• Shout-Out: Both the Michael Mcglone ads and the Gecko ads have at times featured Looney Tunes characters.
  • Sluggish Seal: One commercial depicts an Ice Hockey game where one team has a walrus as its goalie. The point is that saving with GEICO is "walrus in a goal" easy, since there's no way for a puck to get by the walrus. (Well, the commercial ends with the walrus, named Duncan, falling asleep and the coach telling him "No sleepies.")
  • Spin-Off: "Could switching to Geico really save you fifteen percent or more on car insurance? Did the little piggy cry wee-wee-wee all the way home?" Cut to a pig in the back seat of a car squealing "WEEEEE! WEEEEEEEEEEEEEEEEEEE!" in a high pitched voice at the top of its lungs. When the driver says "Max, we're home," the pig casually says thanks in a much deeper, very adult and casual-sounding voice. Next thing you know, "Maxwell" has become an ad campaign of his own.
  • Super Bowl Special: The company regularly debuts its commercial campaigns on the largest stage.
  • Tagline: 15 minutes can save you 15% or more on car insurance. Or, 15% or more on "well, you know..." Also seen in web ads - "15%... need I say more?"
  • Talks Like a Simile
    Ronny: "Jimmy, how happy are folks who save hundreds of dollars on car insurance?"
    Jimmy: "Happier than [insert inverse Cutaway Gag setup].”
  • Timmy in a Well: In this commercial, a guy tries to get a cat to do this and, of course, fails.
    If you're a cat, you ignore people. It's what you do.
  • Too Dumb to Live:
    • One early campaign featured something like this; each animated short had a curious man doing something really dumb (like walking up to a cannon and then pressing a button next to it, causing the cannon to fire in his face), at which point the voiceover announcer would say, "We all do dumb things. Paying too much for car insurance doesn't have to be one of them."
    • Also, "Horror Movie". Even the Killer does an eye roll and has a look on his face that simply says "At this point, I'm doing mankind a favor".
  • The Unreveal:
    • The question of the Gecko's origins comes up at a board meeting in one commercial.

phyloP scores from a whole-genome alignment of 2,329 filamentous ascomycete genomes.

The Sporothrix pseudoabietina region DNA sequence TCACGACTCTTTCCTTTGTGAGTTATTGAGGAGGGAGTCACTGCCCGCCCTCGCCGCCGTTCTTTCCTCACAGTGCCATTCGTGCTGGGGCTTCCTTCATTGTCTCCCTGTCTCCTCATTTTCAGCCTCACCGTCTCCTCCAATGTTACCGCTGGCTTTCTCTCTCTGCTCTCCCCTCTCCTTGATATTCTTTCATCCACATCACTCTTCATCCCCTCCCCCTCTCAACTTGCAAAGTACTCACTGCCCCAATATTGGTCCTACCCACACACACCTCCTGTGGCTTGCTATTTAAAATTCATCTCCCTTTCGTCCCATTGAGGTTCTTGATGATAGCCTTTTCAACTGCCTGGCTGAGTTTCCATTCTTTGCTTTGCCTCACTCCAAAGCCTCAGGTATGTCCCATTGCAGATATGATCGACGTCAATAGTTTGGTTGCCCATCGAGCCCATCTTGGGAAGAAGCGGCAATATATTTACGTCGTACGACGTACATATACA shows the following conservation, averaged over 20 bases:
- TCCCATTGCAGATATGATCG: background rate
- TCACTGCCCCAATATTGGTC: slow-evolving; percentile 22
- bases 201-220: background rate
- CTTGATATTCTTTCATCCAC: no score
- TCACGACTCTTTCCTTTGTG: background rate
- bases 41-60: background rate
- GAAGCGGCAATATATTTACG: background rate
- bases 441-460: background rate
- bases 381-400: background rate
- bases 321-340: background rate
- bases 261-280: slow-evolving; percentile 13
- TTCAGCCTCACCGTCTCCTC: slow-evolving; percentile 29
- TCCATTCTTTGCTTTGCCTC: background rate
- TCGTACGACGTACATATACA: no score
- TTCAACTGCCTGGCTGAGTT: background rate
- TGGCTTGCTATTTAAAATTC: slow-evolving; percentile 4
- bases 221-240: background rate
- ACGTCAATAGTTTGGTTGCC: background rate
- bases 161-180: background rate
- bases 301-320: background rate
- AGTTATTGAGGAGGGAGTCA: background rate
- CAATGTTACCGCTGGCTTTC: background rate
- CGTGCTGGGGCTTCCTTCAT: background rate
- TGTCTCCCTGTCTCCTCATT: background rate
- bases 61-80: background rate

Male executive: With all due respect, if I was tiny and green and had a British accent, I'd have more folks paying attention to me too. I mean, (mocking, overly broad British accent) "Save money! Pip pip cheerio!"
      Female executive: British? I thought you were Australian.
      Gecko: Well, it's funny you should ask, 'cos actually I'm from—(Smash Cut to the GEICO logo)
      Voiceover announcer: GEICO. Fifteen minutes could save you fifteen percent or more on car insurance.
    • In another commercial, the Gecko asks for a copy of a GEICO employee's PowerPoint presentation, and he agrees... only to realize that he doesn't know the Gecko's name. The employee awkwardly tries to ask for the Gecko's name, but the Gecko doesn't say what it is and just stares at the guy.
  • Unusually Uninteresting Sight: When Maxwell gets pulled over by a cop.
    Police Officer: You know why I pulled you over today?
    Maxwell: Because I'm a pig driving a convertible?
    Police Officer: Tail light's out. Fix it.
  • Visual Pun: A 2020 campaign for bundling insurance runs off a formula where a family complains about a typical household problem, then cuts to a scene playing off a homophone of said problem.
    • The first ad features a couple that just moved into a new apartment despite a clogging problem in the apartment above. We then see an entire Swiss family in the upstairs apartment doing clog dancing.
    • The second ad has a couple complain about a rat problem in their house. Cut to the band Ratt playing loud music in their kitchen.
    • The third ad has a couple discuss their new house's ant infestation. Cue several boisterous middle-aged aunts bursting into the house to complain about everything.
    • A fourth ad has a couple discussing their neighbors' fencing. Cue their neighbors, in the middle of a heated fencing match.
    • A fifth ad has a couple complaining that the pipes are making strange noises. Cue bagpipers playing on the plumbing.
    • A sixth ad has a couple warning about an animal in the attic. Cue Animal going wild in the attic.
  • What Were They Selling Again?: It's rare that any of their commercials actually says much about insurance. They are pretty good about actually naming the company, though.
  • What Year Is It?: In one ad, a man digs a number of old things out of his couch including Dave Coulier from Full House, who asks "What year is this?" followed by a Laugh Track.


Video Example(s):


House with A(u)nts

In this ad for GEICO, a couple loves their new home, and would love it more, except that it has ants... er, "aunts."

How well does it match the trope?

5 (15 votes)

Example of:

Main / FunWithHomophones

Media sources: